And let’s not forget what happened at the 2023 trade deadline. There’s a reason why the smartest organization in baseball traded top prospect Kyle Manzardo to Cleveland. It’s because the return was Aaron Civale. After the acquisition, Civale’s strikeouts per nine rose in a massive way from 6.8 to 11.5.

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You can never underestimate what the Rays will find hidden within a pitcher, and I’ve learned to trust them more rather than less. 


Bo Bichette – Toronto Blue Jays

It’s hard to imagine Bo remains in this horrible state. From 2019 to ’23, his batting averages were .311, .301, .298, .290, and .306. He led the American League in hits in both 2021 and ’22. His 162-game career average is 99 runs, 26 homers, 93 RBIs, and 16 stolen bases. In other words, first-round fantasy talent. 

When looking at his swing, nothing seems to be mechanically wrong. No doubt about it, his Statcast page doesn’t look promising. However, his hard-hit percentage and average exit velocities thus far are right around league average with only room to grow. Bichette has cut down on the strikeouts, and if he can avoid so many ground ball outs, the numbers will start climbing. Give me some more of those classic line drives!

If your team is hurting for average, it doesn’t make a whole lot of sense to go after a guy hitting .191. That’s precisely why now is the time to buy. A player like Bichette will surely regress to the mean and find himself. I’m not saying he will repeat his 29 home runs in the juiced ball and minor league park era that was 2021, but everything else will come with time.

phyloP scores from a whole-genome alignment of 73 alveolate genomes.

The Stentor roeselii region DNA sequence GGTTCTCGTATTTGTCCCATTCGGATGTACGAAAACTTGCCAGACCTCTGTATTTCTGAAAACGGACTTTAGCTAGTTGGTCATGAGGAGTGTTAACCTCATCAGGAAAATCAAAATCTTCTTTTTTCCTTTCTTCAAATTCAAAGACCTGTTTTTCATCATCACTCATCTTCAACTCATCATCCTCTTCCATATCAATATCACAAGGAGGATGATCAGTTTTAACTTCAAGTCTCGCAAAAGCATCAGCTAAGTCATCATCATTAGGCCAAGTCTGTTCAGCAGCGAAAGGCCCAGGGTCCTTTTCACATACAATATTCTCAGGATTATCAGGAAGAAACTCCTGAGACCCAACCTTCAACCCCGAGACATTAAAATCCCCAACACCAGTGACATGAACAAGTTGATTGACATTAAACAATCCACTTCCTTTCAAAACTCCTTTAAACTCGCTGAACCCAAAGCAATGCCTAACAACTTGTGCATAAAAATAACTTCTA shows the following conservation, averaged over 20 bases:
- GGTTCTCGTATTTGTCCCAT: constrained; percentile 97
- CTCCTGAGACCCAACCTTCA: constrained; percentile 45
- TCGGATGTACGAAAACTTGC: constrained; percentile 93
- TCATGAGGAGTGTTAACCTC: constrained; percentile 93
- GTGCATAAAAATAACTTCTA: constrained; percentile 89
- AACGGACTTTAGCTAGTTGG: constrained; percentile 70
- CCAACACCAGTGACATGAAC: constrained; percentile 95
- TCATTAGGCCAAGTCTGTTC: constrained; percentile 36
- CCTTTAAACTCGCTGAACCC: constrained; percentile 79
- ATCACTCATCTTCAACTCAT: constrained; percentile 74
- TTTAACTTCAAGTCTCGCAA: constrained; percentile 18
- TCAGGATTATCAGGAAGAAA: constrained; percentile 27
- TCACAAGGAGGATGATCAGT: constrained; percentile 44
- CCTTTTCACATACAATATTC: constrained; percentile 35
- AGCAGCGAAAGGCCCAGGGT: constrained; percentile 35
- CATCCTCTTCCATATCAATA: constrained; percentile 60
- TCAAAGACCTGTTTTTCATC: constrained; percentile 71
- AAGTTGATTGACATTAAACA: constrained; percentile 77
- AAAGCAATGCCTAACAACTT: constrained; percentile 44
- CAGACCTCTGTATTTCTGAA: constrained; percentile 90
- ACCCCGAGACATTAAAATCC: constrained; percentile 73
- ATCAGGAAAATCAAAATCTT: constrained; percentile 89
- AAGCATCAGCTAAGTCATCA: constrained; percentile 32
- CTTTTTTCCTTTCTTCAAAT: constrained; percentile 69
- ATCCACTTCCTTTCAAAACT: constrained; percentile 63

If we’re debating track record or underlying metrics, I’m always choosing history to win that fight. What a player has done in the past speaks volumes, especially if they’ve done it on multiple occasions. The back of a baseball card is often overlooked, and people will quickly forget the pedigree of a player after just one month of awful play.

Confidence as a hitter goes a very long way, and all it could take is stringing together a few hits in one series. Next thing you know, BOOM. Let’s go, Bo!

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Julio Rodríguez – Seattle Mariners

Life requires patience. To all loyal fantasy baseball players, you know what I’m talking about. If you don’t have a little tolerance for early-round picks who are slumping, you may make a mistake by trading them away too early. I know it can be frustrating when a guy like Julio shows horrible plate skills. Fear not, better days are coming.

If you are reading this and own Julio Rodríguez, keep him at all costs. If not, buy however possible. Baseball players are indeed creatures of habit, and it may just be time to accept that Rodríguez is a slow starter. The poor plate discipline doesn’t help matters when he’s getting busted inside and then swinging out of the zone away. Before you know it, he’s down in the count and his confidence is already flattened.